I might even claim that new layers of code are sometimes introducing maintenance debt, by making code harder to read and maintain, and slower to execute. An example of slowdown is the introduction of the function trx_get_id_for_print() in MySQL 5.7. It was mechanically added to every code path, even to code paths where it is obviously redundant (because a unique transaction identifier is known to exist). I think that in cases like this, it would be better to spend some more thought on design, to try to achieve zero-overhead abstractions. For example, a Boolean template parameter to an inline function could be used, so that in debug builds we can assert that a transaction identifier has been assigned, while in release builds we would assume that it has been assigned.
I believe that some refactoring is necessary from time to time to gain advantage of emerging technologies. Refactoring could enable an interface or a compiler optimization that improves performance, or it could enable some compile-time instrumentation that allows more errors to be caught during testing (say, interfacing custom memory management with Valgrind, AddressSanitizer, or MemorySanitizer, or custom synchronization primitives with ThreadSanitizer).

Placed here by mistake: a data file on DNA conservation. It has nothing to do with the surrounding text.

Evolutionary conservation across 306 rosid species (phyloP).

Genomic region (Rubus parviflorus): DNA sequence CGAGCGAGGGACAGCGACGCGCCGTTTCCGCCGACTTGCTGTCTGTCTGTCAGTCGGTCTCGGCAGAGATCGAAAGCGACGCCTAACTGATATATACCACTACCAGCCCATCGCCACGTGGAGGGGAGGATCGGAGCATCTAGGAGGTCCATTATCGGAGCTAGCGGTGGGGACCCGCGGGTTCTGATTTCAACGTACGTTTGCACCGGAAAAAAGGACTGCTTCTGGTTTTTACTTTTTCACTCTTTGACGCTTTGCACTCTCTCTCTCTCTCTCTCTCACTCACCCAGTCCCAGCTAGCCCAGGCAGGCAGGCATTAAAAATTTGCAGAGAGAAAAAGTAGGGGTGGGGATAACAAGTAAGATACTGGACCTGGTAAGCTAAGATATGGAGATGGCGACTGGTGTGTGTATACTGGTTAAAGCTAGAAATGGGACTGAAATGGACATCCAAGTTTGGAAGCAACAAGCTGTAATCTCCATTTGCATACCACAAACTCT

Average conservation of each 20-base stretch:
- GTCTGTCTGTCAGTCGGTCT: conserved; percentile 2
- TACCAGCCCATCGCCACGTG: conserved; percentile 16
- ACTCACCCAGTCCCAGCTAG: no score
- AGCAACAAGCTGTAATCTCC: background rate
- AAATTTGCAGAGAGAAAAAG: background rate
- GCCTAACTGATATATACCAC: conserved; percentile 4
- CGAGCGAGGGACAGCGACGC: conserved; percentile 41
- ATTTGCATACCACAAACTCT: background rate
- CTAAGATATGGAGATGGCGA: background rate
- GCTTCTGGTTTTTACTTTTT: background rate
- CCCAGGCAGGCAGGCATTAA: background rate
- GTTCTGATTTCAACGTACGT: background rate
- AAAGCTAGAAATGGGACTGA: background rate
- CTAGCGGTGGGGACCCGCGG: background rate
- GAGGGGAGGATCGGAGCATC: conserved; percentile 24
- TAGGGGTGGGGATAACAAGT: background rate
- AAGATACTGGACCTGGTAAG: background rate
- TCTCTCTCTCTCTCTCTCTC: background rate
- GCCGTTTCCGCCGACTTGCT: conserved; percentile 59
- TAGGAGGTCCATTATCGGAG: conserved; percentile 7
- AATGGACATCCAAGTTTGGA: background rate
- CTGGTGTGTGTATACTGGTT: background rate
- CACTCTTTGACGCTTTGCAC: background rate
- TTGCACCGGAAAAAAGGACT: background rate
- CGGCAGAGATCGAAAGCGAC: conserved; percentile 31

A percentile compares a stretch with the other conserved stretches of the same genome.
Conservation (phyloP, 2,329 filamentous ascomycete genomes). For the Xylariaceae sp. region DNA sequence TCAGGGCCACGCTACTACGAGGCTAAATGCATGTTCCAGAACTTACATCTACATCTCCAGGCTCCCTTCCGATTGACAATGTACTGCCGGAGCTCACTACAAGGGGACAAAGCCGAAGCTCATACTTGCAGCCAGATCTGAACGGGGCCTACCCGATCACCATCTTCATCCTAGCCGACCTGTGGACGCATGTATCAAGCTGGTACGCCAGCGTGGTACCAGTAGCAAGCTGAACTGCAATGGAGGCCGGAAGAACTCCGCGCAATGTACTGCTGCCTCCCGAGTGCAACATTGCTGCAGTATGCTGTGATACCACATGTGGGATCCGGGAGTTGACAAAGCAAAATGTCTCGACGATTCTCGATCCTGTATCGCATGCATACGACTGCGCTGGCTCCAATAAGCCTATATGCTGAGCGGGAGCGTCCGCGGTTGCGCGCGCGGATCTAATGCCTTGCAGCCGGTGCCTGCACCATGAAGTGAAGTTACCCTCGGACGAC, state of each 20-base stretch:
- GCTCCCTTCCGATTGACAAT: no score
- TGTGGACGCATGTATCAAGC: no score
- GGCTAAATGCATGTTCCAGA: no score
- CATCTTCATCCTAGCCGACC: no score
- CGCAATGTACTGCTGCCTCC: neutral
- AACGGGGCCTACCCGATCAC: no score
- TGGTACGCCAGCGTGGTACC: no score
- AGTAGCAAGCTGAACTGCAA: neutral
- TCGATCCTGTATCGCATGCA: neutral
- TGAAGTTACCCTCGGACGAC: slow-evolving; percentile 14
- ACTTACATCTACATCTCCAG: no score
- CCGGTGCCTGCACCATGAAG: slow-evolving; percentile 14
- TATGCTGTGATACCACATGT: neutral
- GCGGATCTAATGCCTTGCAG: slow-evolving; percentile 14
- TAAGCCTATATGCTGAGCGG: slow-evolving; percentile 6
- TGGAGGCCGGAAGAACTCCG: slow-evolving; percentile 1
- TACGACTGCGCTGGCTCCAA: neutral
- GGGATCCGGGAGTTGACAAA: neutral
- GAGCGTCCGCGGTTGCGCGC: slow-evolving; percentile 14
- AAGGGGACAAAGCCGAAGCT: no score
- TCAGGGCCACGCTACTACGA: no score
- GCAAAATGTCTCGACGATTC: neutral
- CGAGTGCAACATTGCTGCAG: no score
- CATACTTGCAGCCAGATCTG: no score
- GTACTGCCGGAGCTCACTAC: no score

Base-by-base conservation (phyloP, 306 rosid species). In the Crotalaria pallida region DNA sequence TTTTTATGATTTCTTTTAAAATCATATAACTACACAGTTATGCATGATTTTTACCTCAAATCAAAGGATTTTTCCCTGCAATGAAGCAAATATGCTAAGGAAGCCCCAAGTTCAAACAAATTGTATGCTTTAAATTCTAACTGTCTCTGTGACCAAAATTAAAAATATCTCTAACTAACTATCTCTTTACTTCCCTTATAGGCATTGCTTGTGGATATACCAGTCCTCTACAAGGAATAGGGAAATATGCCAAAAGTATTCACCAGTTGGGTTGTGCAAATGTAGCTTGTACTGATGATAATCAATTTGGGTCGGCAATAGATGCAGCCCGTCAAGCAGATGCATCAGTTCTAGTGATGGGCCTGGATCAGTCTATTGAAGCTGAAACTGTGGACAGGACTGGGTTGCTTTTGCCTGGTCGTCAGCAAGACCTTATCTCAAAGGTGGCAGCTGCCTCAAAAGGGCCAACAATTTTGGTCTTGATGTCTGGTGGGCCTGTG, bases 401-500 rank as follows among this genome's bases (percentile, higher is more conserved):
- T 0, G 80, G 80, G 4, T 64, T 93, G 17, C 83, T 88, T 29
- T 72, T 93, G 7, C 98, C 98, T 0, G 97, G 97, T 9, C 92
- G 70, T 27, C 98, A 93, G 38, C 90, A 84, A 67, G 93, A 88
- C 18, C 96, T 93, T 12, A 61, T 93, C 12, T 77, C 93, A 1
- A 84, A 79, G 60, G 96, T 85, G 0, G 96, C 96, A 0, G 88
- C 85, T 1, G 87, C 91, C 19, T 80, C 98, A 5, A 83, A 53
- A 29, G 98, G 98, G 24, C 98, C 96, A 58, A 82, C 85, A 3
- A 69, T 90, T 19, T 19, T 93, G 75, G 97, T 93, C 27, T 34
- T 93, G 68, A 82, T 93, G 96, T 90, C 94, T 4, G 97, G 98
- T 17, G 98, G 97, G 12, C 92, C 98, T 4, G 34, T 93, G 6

I agree that disregarding compatibility is very dangerous, because it not only could it alienate potential users, but it could also invalidate large amounts of pre-existing regression tests.
Since I joined MariaDB Corporation in 2016, we have been refactoring InnoDB, refactoring and partially rewriting some things. We have tried to maintain compatibility with earlier MariaDB and MySQL versions whenever possible.
Finally, I would like to reply to Mark Callaghan. Yes, I remember the SPIN model of your refactoring of the InnoDB RW-latch, and was happy to see some use of formal methods in the wild. (Before joining Innobase Oy in 2003, for my doctoral thesis I worked on a model checker that had some similar features to SPIN.) Sadly, I was not assigned to work on the task, so I am not aware of what exactly your team improved back then. Yasufumi Kinoshita later joined Oracle, and for MySQL 5.7 he improved the InnoDB RW-latches with a new SX-latch mode that allows some fields of an index root page to be modified while other parts of the root page is S-latched. I phrased the "High Level Architecture" in https://dev.mysql.com/worklog/task/?id=6326 before the "Examples" section. The design is Yasufumi's.